Burke & Wills MemorialPrint Page
A monument commemorates explorers Robert O`Hara Burke and William John Wills with reliefs of scenes from their expedition. This was the first statue cast in Australia. In January 1862, the Victorian government made a grant of 4000 pounds, conditional on public contributions of 2000 pounds. Like almost every other aspect of the expedition, the monument was a source of controversy. The anti-Burke faction questioned the absence of King and Gray from some of the proposed designs, and the German community threatened to boycott the fundraising because of the poor treatment of Becker, Beckler and Brahe. The government finally funded the entire cost of the monument.
On 2 November 1861, news of the death of Burke and Wills reached Melbourne, and within days grief swept the city; more than 40,000 people are said to have paid their last respects to the fallen heroes. The Victorian government announced a memorial would be erected and Charles Summers submitted the winning design. Burke stands to the left of the seated Wills, his forearm resting on his companion’s shoulder. A book lays open book in Wills’ lap. Mounted atop granite blocks, the statue also features bronze bas-relief plaques depicting events during the expedition. It was unveiled on 21 April 1865 – the fourth anniversary of Burke and Wills’ return to Coopers Creek.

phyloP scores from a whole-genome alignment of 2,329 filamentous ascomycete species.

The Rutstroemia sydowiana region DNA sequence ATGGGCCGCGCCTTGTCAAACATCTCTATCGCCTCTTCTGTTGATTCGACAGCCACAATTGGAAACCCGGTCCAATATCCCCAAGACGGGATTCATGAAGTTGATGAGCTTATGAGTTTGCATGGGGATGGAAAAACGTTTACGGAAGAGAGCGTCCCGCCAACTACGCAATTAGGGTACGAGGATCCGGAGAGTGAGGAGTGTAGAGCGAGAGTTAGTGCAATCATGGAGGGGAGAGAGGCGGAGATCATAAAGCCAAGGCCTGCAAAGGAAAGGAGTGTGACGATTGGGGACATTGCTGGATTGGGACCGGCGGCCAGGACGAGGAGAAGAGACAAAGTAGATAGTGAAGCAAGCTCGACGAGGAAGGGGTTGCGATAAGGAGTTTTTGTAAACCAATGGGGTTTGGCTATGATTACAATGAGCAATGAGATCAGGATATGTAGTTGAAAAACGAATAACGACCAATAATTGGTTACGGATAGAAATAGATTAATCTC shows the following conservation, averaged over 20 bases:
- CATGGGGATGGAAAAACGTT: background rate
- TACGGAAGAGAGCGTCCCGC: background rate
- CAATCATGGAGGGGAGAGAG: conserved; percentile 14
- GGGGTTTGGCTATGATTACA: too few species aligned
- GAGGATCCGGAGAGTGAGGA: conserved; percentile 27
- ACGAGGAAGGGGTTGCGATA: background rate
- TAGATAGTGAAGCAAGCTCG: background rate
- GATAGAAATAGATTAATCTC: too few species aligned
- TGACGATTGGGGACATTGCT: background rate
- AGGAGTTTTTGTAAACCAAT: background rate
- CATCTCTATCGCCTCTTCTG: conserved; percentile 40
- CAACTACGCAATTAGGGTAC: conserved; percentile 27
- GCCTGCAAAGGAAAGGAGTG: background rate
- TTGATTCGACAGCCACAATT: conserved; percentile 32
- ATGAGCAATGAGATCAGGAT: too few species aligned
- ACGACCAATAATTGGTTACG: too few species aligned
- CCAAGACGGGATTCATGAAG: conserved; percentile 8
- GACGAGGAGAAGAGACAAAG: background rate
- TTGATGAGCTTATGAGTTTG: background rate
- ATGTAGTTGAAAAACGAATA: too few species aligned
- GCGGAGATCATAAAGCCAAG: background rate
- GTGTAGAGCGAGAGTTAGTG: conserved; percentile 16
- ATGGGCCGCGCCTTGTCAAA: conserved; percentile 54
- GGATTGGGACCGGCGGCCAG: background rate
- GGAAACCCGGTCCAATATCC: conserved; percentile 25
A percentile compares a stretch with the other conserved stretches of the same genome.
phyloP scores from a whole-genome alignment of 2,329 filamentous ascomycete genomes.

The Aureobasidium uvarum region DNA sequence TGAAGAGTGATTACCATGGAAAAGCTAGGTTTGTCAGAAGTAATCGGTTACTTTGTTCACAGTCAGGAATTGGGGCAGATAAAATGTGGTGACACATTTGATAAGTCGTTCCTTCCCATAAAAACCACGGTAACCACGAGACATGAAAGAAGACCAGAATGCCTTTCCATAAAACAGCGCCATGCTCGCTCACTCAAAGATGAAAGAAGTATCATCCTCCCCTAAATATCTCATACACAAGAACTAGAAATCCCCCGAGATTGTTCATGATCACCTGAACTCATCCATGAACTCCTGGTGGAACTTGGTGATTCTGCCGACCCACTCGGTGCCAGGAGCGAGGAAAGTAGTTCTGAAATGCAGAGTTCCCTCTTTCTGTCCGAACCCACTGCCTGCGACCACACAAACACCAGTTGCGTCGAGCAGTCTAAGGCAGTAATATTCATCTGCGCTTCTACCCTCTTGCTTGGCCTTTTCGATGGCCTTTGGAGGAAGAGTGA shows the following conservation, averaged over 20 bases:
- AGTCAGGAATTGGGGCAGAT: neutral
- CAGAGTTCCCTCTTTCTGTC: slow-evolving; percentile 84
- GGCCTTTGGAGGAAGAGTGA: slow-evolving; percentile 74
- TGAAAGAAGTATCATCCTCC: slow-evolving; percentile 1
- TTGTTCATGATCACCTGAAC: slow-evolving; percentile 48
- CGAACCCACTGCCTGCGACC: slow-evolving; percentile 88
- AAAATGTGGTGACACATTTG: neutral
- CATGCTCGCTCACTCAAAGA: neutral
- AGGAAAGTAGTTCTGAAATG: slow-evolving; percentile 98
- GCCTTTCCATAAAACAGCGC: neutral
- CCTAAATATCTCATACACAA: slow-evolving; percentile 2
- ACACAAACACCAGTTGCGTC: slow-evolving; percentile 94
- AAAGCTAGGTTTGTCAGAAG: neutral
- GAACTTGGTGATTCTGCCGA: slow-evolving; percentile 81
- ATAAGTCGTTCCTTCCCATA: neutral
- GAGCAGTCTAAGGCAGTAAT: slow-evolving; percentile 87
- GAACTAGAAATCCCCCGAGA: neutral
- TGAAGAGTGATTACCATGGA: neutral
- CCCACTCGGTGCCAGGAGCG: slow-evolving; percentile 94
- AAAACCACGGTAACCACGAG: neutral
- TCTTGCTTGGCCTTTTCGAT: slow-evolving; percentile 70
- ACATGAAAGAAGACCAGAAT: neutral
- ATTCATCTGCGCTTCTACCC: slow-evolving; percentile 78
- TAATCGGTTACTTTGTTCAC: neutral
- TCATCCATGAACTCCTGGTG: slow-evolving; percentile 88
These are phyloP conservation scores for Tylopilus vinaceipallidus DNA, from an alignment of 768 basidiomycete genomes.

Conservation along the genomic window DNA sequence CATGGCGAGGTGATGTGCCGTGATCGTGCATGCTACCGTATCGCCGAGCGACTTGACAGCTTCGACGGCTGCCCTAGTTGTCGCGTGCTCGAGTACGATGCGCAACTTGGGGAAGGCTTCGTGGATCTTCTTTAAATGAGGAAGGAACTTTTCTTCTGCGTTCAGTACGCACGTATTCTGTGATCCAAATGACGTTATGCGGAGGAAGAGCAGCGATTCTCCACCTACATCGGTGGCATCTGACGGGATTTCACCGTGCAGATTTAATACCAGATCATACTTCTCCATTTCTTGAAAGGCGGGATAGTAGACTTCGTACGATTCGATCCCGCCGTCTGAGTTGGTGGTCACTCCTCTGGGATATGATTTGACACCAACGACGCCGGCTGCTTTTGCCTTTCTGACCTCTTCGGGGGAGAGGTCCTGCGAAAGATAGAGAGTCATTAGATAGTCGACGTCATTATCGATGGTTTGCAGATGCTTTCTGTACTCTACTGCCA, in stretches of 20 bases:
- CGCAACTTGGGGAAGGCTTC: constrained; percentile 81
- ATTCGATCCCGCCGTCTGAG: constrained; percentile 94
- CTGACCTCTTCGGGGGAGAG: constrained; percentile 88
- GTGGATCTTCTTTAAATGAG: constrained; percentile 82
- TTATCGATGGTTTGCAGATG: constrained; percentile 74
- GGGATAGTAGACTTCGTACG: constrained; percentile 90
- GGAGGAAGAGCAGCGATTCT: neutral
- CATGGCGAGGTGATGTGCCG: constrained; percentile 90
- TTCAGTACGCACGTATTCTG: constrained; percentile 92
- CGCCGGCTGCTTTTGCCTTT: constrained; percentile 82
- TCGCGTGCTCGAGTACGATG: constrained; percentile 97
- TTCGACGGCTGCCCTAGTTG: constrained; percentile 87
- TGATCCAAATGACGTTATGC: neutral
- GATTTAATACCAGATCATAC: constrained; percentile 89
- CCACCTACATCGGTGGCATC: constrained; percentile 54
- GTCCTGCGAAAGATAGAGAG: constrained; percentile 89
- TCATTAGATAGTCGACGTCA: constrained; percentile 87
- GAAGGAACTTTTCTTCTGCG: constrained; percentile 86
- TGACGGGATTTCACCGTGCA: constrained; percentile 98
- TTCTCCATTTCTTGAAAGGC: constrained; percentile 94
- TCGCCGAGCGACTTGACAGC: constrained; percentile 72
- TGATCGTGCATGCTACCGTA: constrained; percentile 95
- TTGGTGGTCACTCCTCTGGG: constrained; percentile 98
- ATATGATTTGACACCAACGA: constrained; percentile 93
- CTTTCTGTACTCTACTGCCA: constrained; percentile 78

The monument was originally located on the corner of Collins and Russell Streets, the growth of traffic and the laying of tram tracks led to the removal of the monument in 1886. It was placed in a reserve in Spring Street, opposite Parliament House on the corners of Spring, Lonsdale and Nicholson Streets. It was moved to the corner of Swanston and Collins in City Square in 1979 and a fountain added. The statue was moved to its present location at the corner of Swanston and Collins Streets in 1994.
The bas reliefs at the base of the monument show , "The Departure from Melbourne", "Return to the Dig Tree", "The death of Burke", and "Howitt`s rescue of King".
Note : As at 10 April 2017 , the monument which was within the fence-off construction site of the $10.9-billion Metro Rail project, was removed to avoid damage during the tunnelling works. It will be stored in a secret location, with $30,000 allocated for a facelift before its return to City Square once construction is complete.
It is the fifth time the monument has been relocated since being erected in 1865. It was originally placed in the middle of the intersection of Collins and Russell streets, and acted as a roundabout. But 20 years later, in 1886, the laying of tram tracks forced the monument to be moved to a traffic island outside the Princess Theatre on Spring Street.
It stayed there for almost 90 years, before again being shifted in 1973 to the edge of Carlton Gardens in Victoria Street because of the planned City Loop train lines. Again, the monument did not stay in place for long, and in 1979 it was relocated to City Square. It was placed over a large waterfall and the chemicals in the water caused significant corrosion. It removed for restoration and during the process, part of a decorative bronze skirt was stolen, and in 1993, was placed in its current street-corner location at Collins and Swanston Streets.
|Address:||Collins & Swanston Streets, Melbourne, 3000|
|GPS Coordinates:||Lat: -37.815631|
Note: GPS Coordinates are approximate.
|Monument Designer:||Charles Summers|
|Actual Monument Dedication Date:||Friday 21st April, 1865|
ROBERT O`HARA BURKE AND WILLIAM JOHN WILLS. LEADERS OF THE VICTORIAN EXPLORING EXPEDITION.
THE FIRST TO CROSS THE CONTINENT FROM SOUTH TO NORTH. THEY PERISHED ON THE RETURN JOURNEY AT COOPERS CREEK, CENTRAL AUSTRALIA JUNE 1861